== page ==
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There is no one right answer as to the order of necessities in a survival situation, in one environment water is first on your list of needs and in another environment shelter or fire would be your first on your list of needs. The only constant survival need is food as last on your list. A person can die in as little as 5 minutes from exposure, and they can die in as little as 4 hours or survive for 3 days without water. However the average person can live for 21 days without food making it last on almost every list.

To look at this picture many survivalist would say I am standing in a sea of food and not just the High Bush Cranberry in the center of the field. Standing in a sea of food is no different than sitting in a rowboat in the middle of the ocean, water is everywhere, how do I drink it? High Bush Cranberry fruit stays on a tree well into the winter and are good to eat as long as you cook them first. They are easy to identify and find from late summer until spring when they finally fall from the tree.

I know people do it but you should never eat raw wild food. Some are toxic raw others can carry parasites or harmful bacteria if consumed raw. This includes your water supply, so fire is important to make your food and water safe to consume and sometimes easy to gather.

If there were any three categories of plants you can eat that I would recommend all people get to know how to use and identify it would be these three; Grass, Trees, and Cattail. For the knowledgeable survivor, knowing just these three groups of plants can make the difference between life and death if stranded in the wilds.

Although this Instructable has a North American twist to it; it is about finding food and the skills apply to finding food in many environments around the world.

Step 1: Where to Find Food

I always say water is life when it comes to survival; without potable water you can die in short order. But that is not the only reason water is life, water is food also. In almost every environment potable water attracts animals and provides a source of nourishment for plant growth, water is where almost everything we need to survive gathers.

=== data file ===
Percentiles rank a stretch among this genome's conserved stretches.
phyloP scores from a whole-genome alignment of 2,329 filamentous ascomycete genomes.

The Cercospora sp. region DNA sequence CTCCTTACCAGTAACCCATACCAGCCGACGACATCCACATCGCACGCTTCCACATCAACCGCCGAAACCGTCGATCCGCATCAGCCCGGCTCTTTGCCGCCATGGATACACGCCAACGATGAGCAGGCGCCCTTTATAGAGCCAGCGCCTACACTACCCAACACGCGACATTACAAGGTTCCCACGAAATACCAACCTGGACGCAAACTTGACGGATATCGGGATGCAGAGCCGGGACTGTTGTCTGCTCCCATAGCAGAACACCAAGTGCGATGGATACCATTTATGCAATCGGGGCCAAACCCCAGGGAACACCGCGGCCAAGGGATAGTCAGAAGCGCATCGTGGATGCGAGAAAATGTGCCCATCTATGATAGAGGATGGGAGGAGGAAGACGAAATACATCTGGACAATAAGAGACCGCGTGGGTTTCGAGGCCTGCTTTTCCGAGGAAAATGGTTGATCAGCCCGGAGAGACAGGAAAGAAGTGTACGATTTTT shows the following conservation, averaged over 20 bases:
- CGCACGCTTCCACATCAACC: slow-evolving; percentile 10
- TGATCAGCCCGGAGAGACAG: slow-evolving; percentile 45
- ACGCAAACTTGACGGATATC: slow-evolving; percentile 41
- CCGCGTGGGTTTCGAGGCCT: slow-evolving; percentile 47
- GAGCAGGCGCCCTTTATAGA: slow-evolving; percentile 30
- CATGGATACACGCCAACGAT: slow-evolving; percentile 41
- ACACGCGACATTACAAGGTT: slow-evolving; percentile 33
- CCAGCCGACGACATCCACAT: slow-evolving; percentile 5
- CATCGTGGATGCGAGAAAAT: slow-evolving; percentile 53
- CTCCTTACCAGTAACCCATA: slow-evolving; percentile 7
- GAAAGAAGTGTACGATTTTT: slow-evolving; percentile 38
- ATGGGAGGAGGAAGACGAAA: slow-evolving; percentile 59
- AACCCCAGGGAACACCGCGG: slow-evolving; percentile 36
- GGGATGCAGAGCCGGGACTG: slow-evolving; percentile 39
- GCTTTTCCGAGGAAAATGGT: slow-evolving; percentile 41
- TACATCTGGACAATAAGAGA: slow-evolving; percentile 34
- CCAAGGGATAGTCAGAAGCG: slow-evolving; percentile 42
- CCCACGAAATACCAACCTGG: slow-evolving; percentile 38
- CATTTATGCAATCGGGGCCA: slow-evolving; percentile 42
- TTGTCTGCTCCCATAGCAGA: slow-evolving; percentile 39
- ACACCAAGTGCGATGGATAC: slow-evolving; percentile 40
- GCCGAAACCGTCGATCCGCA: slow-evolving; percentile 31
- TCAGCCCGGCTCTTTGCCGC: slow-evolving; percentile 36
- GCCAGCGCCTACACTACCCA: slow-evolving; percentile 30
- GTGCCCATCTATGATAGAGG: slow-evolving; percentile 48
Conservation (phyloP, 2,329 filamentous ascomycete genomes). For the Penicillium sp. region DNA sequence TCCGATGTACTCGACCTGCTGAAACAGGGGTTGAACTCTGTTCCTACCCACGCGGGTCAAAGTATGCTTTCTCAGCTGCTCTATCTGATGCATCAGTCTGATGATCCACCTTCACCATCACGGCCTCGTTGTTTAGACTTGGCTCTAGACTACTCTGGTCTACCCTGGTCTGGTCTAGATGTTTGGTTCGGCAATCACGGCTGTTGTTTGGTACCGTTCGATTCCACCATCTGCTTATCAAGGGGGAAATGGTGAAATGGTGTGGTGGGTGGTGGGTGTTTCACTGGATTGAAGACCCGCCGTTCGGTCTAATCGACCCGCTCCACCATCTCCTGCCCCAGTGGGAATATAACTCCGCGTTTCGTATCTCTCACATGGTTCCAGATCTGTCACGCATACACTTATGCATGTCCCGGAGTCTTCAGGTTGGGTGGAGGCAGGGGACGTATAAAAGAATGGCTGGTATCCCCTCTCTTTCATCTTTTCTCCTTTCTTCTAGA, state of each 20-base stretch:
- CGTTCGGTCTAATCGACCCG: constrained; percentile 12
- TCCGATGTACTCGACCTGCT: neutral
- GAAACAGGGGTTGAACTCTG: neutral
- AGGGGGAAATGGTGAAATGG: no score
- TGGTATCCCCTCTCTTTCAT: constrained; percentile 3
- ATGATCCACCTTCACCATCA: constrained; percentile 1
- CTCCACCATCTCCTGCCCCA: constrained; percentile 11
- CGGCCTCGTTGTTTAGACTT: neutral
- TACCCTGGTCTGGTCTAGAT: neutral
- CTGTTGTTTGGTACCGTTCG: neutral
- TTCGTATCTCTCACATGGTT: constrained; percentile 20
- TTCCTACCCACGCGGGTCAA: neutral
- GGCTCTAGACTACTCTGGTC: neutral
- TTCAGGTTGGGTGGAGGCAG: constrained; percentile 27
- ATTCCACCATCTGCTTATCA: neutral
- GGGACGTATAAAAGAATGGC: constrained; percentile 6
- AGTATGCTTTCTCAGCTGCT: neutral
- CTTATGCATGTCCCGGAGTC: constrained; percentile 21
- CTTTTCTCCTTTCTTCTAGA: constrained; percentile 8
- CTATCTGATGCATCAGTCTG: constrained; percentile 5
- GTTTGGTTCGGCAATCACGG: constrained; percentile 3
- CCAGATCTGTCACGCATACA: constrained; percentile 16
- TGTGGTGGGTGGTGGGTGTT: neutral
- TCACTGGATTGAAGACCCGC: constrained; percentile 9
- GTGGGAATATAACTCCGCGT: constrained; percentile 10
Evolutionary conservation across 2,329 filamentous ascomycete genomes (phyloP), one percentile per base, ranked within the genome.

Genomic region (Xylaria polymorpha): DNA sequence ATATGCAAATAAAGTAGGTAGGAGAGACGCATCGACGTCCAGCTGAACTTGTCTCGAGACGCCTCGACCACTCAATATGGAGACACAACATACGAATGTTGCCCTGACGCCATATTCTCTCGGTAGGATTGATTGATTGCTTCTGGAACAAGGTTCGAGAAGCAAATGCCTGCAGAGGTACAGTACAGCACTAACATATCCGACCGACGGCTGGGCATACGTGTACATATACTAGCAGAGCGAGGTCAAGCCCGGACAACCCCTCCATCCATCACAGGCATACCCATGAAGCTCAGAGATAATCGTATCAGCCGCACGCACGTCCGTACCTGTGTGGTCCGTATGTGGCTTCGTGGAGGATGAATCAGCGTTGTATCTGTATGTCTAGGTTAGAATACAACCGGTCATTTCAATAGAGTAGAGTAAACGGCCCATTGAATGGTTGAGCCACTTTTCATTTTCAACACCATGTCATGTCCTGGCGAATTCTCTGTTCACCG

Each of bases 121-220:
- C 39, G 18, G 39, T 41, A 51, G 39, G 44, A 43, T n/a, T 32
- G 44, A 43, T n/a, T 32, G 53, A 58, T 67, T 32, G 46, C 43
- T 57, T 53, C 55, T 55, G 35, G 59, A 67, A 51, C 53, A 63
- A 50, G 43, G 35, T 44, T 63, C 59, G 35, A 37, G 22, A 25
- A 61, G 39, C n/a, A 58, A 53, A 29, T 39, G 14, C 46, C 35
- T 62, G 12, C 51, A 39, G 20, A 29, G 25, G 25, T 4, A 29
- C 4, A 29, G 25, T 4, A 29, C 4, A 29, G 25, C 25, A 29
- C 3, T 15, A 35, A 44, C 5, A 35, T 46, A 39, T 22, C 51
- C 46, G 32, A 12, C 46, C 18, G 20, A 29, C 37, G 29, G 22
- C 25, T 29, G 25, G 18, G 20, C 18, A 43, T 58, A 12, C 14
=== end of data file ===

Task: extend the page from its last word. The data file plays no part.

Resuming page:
Standing in the middle of a conifer forest and looking at the forest floor you would not think there is much to eat, but just a short distance away and looking the complete opposite this river and this pond is covered in plant growth, fish, turtles, and potable water.

Whether you are in a badlands, desert, or under the canopy of a dense forest, find water and you find food.

Step 2: Cattail and Bulrushes

The easiest and best food source in the Northern Hemisphere, is Cattails and bulrushes, there are about 30 varieties of Cattail and Bulrush found mainly in wetlands. This wild edible is often referred to as the wilderness ‘supermarket’ because of its many edible parts, but it has some great medicinal and utilitarian purposes as well.

Like this Muskrat den a warm shelter can be made from its stalk and leaves.

The mature flower heads make good tinder for starting fires.

Cattail provides something to eat year round. And the amount that you can gather is quite substantial. The rhizomes can be eaten like potatoes, in the early spring the young shoots and stalks can be eaten raw or cooked. The flower heads in late spring can be husked like corn and boiled, in summer, the pollen heads can be eaten raw or dried into flour. In the fall you can gather the corms (the sprouting’s of next years’ plants) which are eaten raw or roasted. And in winter, the root stalk is full of starch which can be broken up into water, dissolved, strained and dried into flour as good as wheat flour.

Step 3: Grass

Surprising to many is the fact that you can eat grass; cows, deer, horses and sheep do it. In fact wheat, oats, and many other grains that we eat today are a grass. Despite there being hundreds of varieties of bladed grass found around the world, almost all of them can be eaten. This ranges from wild wheat, oats, rye, and bamboo, to the wild meadow varieties.